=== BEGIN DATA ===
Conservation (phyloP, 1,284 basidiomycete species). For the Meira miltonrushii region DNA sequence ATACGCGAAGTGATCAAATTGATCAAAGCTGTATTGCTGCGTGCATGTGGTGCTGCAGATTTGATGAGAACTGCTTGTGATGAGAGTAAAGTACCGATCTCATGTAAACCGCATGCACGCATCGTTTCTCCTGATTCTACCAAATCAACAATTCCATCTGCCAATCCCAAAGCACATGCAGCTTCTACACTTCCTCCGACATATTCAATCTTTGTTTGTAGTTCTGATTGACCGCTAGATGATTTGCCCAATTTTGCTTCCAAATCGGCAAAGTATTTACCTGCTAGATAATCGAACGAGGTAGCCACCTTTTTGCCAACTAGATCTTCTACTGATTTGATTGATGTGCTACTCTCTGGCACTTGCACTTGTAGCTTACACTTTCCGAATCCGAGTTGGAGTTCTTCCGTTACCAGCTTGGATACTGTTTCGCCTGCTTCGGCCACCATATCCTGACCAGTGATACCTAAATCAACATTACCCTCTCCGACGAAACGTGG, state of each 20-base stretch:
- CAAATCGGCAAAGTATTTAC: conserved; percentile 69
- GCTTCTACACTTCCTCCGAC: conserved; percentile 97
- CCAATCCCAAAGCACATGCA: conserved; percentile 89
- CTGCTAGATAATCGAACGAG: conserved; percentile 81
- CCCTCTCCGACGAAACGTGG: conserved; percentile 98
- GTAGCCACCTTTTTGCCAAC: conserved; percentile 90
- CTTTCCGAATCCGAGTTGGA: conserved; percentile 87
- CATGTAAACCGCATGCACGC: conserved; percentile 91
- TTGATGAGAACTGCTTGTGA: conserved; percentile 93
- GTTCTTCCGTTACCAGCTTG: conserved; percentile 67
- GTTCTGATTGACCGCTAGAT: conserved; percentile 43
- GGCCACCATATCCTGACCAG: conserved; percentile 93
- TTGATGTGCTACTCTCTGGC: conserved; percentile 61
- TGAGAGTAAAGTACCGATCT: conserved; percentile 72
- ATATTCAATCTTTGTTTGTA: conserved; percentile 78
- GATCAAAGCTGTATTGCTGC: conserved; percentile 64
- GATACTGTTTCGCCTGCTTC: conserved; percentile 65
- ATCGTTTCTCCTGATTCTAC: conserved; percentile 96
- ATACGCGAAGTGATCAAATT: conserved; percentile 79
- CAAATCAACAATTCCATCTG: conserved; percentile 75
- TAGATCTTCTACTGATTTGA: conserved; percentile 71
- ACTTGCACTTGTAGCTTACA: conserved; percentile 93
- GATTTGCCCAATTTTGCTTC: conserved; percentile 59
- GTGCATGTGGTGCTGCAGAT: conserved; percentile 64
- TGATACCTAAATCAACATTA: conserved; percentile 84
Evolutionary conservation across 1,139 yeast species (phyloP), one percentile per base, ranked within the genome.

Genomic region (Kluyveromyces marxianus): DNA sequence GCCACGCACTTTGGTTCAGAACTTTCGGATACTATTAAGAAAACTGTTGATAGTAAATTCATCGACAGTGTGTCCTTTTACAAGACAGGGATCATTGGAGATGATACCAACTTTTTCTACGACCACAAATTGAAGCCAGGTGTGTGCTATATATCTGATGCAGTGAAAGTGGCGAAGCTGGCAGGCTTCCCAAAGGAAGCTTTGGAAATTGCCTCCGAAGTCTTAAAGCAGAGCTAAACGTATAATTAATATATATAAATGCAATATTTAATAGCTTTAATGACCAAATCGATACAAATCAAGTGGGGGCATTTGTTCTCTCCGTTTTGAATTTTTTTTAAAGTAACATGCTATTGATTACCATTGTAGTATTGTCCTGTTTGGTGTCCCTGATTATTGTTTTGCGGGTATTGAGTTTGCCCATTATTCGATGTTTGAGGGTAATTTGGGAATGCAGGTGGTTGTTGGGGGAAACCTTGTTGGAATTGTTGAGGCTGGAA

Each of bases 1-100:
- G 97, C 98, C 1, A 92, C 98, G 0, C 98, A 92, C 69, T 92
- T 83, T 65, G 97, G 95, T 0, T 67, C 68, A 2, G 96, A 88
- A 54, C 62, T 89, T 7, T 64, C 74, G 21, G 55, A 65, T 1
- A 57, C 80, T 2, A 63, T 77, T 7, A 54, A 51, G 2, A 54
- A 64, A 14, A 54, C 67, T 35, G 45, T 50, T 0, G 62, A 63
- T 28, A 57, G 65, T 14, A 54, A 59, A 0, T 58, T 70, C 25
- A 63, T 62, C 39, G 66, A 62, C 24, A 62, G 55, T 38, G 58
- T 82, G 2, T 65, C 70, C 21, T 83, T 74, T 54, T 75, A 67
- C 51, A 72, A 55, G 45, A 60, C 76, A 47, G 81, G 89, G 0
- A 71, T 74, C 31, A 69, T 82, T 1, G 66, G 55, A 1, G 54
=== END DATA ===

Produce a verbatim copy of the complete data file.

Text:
Conservation (phyloP, 1,284 basidiomycete species). For the Meira miltonrushii region DNA sequence ATACGCGAAGTGATCAAATTGATCAAAGCTGTATTGCTGCGTGCATGTGGTGCTGCAGATTTGATGAGAACTGCTTGTGATGAGAGTAAAGTACCGATCTCATGTAAACCGCATGCACGCATCGTTTCTCCTGATTCTACCAAATCAACAATTCCATCTGCCAATCCCAAAGCACATGCAGCTTCTACACTTCCTCCGACATATTCAATCTTTGTTTGTAGTTCTGATTGACCGCTAGATGATTTGCCCAATTTTGCTTCCAAATCGGCAAAGTATTTACCTGCTAGATAATCGAACGAGGTAGCCACCTTTTTGCCAACTAGATCTTCTACTGATTTGATTGATGTGCTACTCTCTGGCACTTGCACTTGTAGCTTACACTTTCCGAATCCGAGTTGGAGTTCTTCCGTTACCAGCTTGGATACTGTTTCGCCTGCTTCGGCCACCATATCCTGACCAGTGATACCTAAATCAACATTACCCTCTCCGACGAAACGTGG, state of each 20-base stretch:
- CAAATCGGCAAAGTATTTAC: conserved; percentile 69
- GCTTCTACACTTCCTCCGAC: conserved; percentile 97
- CCAATCCCAAAGCACATGCA: conserved; percentile 89
- CTGCTAGATAATCGAACGAG: conserved; percentile 81
- CCCTCTCCGACGAAACGTGG: conserved; percentile 98
- GTAGCCACCTTTTTGCCAAC: conserved; percentile 90
- CTTTCCGAATCCGAGTTGGA: conserved; percentile 87
- CATGTAAACCGCATGCACGC: conserved; percentile 91
- TTGATGAGAACTGCTTGTGA: conserved; percentile 93
- GTTCTTCCGTTACCAGCTTG: conserved; percentile 67
- GTTCTGATTGACCGCTAGAT: conserved; percentile 43
- GGCCACCATATCCTGACCAG: conserved; percentile 93
- TTGATGTGCTACTCTCTGGC: conserved; percentile 61
- TGAGAGTAAAGTACCGATCT: conserved; percentile 72
- ATATTCAATCTTTGTTTGTA: conserved; percentile 78
- GATCAAAGCTGTATTGCTGC: conserved; percentile 64
- GATACTGTTTCGCCTGCTTC: conserved; percentile 65
- ATCGTTTCTCCTGATTCTAC: conserved; percentile 96
- ATACGCGAAGTGATCAAATT: conserved; percentile 79
- CAAATCAACAATTCCATCTG: conserved; percentile 75
- TAGATCTTCTACTGATTTGA: conserved; percentile 71
- ACTTGCACTTGTAGCTTACA: conserved; percentile 93
- GATTTGCCCAATTTTGCTTC: conserved; percentile 59
- GTGCATGTGGTGCTGCAGAT: conserved; percentile 64
- TGATACCTAAATCAACATTA: conserved; percentile 84
Evolutionary conservation across 1,139 yeast species (phyloP), one percentile per base, ranked within the genome.

Genomic region (Kluyveromyces marxianus): DNA sequence GCCACGCACTTTGGTTCAGAACTTTCGGATACTATTAAGAAAACTGTTGATAGTAAATTCATCGACAGTGTGTCCTTTTACAAGACAGGGATCATTGGAGATGATACCAACTTTTTCTACGACCACAAATTGAAGCCAGGTGTGTGCTATATATCTGATGCAGTGAAAGTGGCGAAGCTGGCAGGCTTCCCAAAGGAAGCTTTGGAAATTGCCTCCGAAGTCTTAAAGCAGAGCTAAACGTATAATTAATATATATAAATGCAATATTTAATAGCTTTAATGACCAAATCGATACAAATCAAGTGGGGGCATTTGTTCTCTCCGTTTTGAATTTTTTTTAAAGTAACATGCTATTGATTACCATTGTAGTATTGTCCTGTTTGGTGTCCCTGATTATTGTTTTGCGGGTATTGAGTTTGCCCATTATTCGATGTTTGAGGGTAATTTGGGAATGCAGGTGGTTGTTGGGGGAAACCTTGTTGGAATTGTTGAGGCTGGAA

Each of bases 1-100:
- G 97, C 98, C 1, A 92, C 98, G 0, C 98, A 92, C 69, T 92
- T 83, T 65, G 97, G 95, T 0, T 67, C 68, A 2, G 96, A 88
- A 54, C 62, T 89, T 7, T 64, C 74, G 21, G 55, A 65, T 1
- A 57, C 80, T 2, A 63, T 77, T 7, A 54, A 51, G 2, A 54
- A 64, A 14, A 54, C 67, T 35, G 45, T 50, T 0, G 62, A 63
- T 28, A 57, G 65, T 14, A 54, A 59, A 0, T 58, T 70, C 25
- A 63, T 62, C 39, G 66, A 62, C 24, A 62, G 55, T 38, G 58
- T 82, G 2, T 65, C 70, C 21, T 83, T 74, T 54, T 75, A 67
- C 51, A 72, A 55, G 45, A 60, C 76, A 47, G 81, G 89, G 0
- A 71, T 74, C 31, A 69, T 82, T 1, G 66, G 55, A 1, G 54